Tuesday, February 07, 2006

BOOK REVIEW - A Feast for Crows

A Feast for Crows
George R.R. Martin
684 pages
Bantam Spectra, 2005

Ah ha! Another 684 pages down in George R.R. Martin’s epic A Song of Ice and Fire. Once again I thoroughly enjoyed the read, but man, Martin is piling cliff-hanger on to cliff-hanger with this book. Chapters that end with, “When she woke the next morning, she was blind,” and “She screamed a word,” really left me wanting more. These were the final sentences we got to see from two of the twelve main POV characters that Martin uses in this installment. I understand that it is only half the book he intended it to be, but damn. Martin continues with the storytelling device of having several different main characters and telling the story through their various points of view. This time he confuses the issue by having some chapter titles be a character’s proper name, such as “Brienne,” and titles which indicate the character’s place in the story, such as “The Drowned Man” or “The Queenmaker.” Adding to all this, some of the characters have different chapter titles for their chapters. For instance the chapters titled “The Prophet” and “The Drowned Man” have the same main POV character. As I said in my review of A Storm of Swords, Martin manages to pull off using so many different characters with a certain élan which makes the novel eminently readable, although if you are not a died in the wool fantasy fan I would steer clear. Once again Martin has left me hungry for more, and I pray that the follow up novel A Dance with Dragons, which sounds suspiciously like an Anne McCaffery novel, is not too far off.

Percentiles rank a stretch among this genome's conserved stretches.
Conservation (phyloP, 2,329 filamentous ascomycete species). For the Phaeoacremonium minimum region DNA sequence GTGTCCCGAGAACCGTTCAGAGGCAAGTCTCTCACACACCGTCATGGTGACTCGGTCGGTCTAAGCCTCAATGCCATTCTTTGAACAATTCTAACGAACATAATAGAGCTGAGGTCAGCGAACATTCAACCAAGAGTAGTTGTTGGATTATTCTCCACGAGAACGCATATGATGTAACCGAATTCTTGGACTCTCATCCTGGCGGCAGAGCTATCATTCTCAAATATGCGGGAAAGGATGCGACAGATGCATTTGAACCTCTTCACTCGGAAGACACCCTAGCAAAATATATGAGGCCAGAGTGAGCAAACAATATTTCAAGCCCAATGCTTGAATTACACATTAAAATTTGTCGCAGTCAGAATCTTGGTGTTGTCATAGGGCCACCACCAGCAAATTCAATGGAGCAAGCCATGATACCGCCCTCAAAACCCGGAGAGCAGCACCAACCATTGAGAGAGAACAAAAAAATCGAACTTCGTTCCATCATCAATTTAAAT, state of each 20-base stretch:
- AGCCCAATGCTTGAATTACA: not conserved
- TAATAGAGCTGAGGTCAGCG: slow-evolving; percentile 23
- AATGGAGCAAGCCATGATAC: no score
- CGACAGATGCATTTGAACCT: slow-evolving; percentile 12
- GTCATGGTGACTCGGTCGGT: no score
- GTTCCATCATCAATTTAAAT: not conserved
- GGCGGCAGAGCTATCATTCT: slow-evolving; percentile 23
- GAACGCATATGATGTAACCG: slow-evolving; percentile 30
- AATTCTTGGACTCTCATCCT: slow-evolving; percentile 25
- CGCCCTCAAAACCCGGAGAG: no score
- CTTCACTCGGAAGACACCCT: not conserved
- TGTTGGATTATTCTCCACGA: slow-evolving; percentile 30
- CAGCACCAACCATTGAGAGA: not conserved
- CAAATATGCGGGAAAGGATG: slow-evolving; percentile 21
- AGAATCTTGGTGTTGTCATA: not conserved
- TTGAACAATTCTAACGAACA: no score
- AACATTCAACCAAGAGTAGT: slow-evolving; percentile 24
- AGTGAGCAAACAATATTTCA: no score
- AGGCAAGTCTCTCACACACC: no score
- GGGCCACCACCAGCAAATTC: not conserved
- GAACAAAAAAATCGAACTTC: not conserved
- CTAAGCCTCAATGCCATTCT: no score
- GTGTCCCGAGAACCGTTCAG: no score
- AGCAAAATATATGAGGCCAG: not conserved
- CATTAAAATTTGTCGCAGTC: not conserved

Next up: Wow, I need a break from all this serious reading so it is either going to be Steven Pressfield’s Last of the Amazons or David Gerrold’s The Galactic Whirlpool.

1 comment:

Abram said...

I enjoyed the writing very much, as I expected. But I think the book had structural issues. It probably would have been better as a series of short stories. And it felt a lot like a long drawn-out beginning. Which would be fine if the next book builds on it, but from what I hear, DWD is going to be more about the characters you didn't see in this book -- probably a long drawn out beginning for those characters. The series as a whole still rocks. But I look at FFC as sort of an episode of a plot-driven miniseries I think. It's really best when seen as part of the whole.